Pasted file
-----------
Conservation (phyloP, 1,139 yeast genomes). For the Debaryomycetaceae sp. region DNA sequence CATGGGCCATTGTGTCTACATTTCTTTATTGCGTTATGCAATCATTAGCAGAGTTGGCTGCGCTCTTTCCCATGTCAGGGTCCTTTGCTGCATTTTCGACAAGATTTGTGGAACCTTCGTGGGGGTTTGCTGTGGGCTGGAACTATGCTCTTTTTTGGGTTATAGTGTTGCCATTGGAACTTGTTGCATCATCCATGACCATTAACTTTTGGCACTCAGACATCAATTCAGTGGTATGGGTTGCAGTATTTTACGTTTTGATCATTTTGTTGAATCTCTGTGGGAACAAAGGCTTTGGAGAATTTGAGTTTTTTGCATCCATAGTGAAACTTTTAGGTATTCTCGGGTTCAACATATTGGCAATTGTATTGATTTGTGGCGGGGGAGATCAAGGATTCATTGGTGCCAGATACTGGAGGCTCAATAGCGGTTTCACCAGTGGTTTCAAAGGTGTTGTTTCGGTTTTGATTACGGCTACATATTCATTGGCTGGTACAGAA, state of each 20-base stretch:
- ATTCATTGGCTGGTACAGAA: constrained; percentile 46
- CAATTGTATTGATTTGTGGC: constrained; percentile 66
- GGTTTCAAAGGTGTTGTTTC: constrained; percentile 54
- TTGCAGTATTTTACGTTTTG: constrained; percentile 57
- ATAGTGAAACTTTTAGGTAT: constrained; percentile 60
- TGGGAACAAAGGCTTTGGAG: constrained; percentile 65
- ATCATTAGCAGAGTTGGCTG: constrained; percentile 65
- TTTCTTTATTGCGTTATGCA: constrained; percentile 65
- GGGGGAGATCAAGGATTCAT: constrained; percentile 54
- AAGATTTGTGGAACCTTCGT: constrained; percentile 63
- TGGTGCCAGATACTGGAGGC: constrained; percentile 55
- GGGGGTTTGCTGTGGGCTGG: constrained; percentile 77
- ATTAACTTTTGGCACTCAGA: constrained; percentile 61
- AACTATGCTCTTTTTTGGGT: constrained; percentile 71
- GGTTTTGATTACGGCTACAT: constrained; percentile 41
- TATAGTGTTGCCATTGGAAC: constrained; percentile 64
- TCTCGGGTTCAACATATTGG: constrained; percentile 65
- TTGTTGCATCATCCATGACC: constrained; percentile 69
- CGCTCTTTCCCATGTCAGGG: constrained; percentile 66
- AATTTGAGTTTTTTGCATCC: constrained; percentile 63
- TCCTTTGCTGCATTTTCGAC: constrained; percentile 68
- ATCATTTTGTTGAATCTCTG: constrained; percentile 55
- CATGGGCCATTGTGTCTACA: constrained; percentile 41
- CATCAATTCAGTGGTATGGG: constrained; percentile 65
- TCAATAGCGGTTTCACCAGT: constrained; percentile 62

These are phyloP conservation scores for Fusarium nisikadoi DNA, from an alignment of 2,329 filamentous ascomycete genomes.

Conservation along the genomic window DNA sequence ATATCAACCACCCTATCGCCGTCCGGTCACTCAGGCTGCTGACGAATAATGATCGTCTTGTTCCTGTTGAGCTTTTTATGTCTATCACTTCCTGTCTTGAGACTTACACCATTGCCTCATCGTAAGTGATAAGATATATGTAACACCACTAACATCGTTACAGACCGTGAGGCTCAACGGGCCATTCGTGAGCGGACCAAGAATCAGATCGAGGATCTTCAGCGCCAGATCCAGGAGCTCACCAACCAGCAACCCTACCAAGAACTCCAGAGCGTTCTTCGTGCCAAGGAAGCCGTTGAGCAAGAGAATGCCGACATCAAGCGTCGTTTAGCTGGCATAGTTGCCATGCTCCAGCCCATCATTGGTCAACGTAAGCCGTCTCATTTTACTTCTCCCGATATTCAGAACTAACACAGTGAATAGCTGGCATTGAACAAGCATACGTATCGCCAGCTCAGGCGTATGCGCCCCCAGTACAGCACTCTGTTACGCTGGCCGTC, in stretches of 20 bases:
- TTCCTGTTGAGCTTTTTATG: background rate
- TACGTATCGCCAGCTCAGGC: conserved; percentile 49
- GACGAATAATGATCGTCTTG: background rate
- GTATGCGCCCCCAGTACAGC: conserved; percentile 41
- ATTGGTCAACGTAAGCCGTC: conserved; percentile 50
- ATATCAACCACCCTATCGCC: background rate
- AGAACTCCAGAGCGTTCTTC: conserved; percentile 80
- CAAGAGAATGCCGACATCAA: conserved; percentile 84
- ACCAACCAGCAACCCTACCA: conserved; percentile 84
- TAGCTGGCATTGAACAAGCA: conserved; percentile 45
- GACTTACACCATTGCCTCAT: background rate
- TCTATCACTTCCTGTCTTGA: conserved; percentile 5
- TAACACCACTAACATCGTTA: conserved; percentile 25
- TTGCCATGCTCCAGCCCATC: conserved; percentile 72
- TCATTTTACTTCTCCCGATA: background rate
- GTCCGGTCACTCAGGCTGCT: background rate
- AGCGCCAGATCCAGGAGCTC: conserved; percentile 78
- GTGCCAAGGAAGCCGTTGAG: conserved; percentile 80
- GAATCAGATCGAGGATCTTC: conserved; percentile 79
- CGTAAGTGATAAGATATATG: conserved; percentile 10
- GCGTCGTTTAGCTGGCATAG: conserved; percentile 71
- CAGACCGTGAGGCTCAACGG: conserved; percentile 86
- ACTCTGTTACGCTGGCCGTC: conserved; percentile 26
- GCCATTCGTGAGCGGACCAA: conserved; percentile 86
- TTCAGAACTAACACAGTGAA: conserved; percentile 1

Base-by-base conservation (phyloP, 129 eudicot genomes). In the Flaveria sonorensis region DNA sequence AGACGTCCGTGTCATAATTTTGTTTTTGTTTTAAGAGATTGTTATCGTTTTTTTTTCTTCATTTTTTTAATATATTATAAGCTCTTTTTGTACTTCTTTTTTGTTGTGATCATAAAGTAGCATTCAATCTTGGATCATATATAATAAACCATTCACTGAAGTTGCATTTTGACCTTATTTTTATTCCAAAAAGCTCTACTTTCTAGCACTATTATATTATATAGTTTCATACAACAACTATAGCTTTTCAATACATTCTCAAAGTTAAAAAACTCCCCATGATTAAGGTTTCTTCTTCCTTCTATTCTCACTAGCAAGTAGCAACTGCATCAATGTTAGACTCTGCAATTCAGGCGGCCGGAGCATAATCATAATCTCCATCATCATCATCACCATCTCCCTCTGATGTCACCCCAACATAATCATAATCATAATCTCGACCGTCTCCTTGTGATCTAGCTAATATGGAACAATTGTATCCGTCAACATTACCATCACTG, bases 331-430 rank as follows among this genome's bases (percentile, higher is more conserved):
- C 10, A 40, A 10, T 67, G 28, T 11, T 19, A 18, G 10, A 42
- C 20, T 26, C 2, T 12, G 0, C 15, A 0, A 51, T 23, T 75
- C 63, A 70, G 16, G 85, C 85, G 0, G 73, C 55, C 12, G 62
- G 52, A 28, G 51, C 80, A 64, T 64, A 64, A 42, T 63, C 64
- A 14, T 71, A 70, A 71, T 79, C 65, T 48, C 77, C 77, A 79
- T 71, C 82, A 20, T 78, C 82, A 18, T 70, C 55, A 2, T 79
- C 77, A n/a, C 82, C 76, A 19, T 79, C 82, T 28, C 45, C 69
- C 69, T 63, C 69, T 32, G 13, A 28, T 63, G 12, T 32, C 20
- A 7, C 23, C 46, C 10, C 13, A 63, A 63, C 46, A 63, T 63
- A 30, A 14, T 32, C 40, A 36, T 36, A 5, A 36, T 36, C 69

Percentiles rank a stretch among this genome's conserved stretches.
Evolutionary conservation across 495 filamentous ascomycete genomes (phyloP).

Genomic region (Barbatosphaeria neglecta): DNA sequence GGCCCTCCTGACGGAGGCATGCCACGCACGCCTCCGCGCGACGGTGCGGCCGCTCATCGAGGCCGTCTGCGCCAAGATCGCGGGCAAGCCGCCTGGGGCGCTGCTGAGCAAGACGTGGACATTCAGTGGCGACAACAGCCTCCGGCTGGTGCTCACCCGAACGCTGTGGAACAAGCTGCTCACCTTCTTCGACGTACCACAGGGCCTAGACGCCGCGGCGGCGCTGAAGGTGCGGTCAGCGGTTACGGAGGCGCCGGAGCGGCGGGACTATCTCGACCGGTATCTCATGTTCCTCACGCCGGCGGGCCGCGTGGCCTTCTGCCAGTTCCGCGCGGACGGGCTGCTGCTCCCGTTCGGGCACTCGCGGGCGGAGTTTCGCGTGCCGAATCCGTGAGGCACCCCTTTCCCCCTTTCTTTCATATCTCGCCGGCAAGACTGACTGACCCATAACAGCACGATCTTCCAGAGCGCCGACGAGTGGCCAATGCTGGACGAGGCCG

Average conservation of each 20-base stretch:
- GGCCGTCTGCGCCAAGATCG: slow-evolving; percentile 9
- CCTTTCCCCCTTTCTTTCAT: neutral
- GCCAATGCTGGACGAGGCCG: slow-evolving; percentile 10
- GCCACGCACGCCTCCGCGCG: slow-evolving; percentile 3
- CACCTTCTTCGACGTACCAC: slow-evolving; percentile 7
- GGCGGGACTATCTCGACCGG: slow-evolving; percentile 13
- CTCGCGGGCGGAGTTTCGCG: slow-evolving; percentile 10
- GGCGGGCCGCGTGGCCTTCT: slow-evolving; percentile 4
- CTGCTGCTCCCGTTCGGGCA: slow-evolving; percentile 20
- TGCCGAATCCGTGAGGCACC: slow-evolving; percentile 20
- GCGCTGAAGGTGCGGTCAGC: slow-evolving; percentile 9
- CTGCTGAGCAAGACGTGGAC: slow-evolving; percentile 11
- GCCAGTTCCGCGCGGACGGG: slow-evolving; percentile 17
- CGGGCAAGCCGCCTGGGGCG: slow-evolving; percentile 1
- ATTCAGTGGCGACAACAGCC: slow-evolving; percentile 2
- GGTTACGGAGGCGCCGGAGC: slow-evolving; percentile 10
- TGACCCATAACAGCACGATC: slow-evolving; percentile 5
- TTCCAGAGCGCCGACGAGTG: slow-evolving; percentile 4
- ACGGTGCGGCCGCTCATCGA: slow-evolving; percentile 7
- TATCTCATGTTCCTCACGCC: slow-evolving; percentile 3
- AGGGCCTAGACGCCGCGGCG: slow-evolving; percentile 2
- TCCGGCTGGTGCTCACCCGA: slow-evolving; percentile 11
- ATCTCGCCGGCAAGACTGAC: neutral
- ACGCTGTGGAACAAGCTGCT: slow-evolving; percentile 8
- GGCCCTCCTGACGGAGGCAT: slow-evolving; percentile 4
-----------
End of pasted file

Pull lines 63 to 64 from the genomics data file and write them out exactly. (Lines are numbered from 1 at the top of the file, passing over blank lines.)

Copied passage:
- A 7, C 23, C 46, C 10, C 13, A 63, A 63, C 46, A 63, T 63
- A 30, A 14, T 32, C 40, A 36, T 36, A 5, A 36, T 36, C 69